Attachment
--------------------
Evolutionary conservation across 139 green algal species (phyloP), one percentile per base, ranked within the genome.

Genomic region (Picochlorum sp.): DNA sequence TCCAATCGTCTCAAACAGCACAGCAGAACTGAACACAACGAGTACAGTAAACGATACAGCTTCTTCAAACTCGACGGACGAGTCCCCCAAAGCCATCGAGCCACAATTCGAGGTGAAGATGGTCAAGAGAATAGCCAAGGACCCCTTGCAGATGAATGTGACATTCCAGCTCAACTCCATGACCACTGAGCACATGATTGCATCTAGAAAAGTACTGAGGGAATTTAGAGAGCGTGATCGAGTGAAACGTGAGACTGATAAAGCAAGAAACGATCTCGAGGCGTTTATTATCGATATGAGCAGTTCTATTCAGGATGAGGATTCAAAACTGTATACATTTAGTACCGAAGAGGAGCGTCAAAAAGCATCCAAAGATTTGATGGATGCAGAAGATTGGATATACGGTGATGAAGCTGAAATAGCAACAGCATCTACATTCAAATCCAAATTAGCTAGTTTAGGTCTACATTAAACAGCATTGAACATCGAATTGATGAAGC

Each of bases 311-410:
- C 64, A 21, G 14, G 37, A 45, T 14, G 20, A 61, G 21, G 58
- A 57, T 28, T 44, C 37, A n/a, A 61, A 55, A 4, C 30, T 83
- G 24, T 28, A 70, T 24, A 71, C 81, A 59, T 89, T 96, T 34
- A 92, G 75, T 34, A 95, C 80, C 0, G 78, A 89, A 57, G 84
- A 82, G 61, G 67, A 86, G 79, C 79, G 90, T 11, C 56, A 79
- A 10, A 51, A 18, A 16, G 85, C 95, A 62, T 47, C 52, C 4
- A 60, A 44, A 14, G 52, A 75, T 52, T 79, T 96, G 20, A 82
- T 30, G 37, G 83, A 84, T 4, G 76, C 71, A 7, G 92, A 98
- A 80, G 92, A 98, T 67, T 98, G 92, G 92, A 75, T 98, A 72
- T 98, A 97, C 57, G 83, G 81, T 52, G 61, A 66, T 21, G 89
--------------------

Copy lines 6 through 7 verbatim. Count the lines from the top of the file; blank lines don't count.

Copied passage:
- G 24, T 28, A 70, T 24, A 71, C 81, A 59, T 89, T 96, T 34
- A 92, G 75, T 34, A 95, C 80, C 0, G 78, A 89, A 57, G 84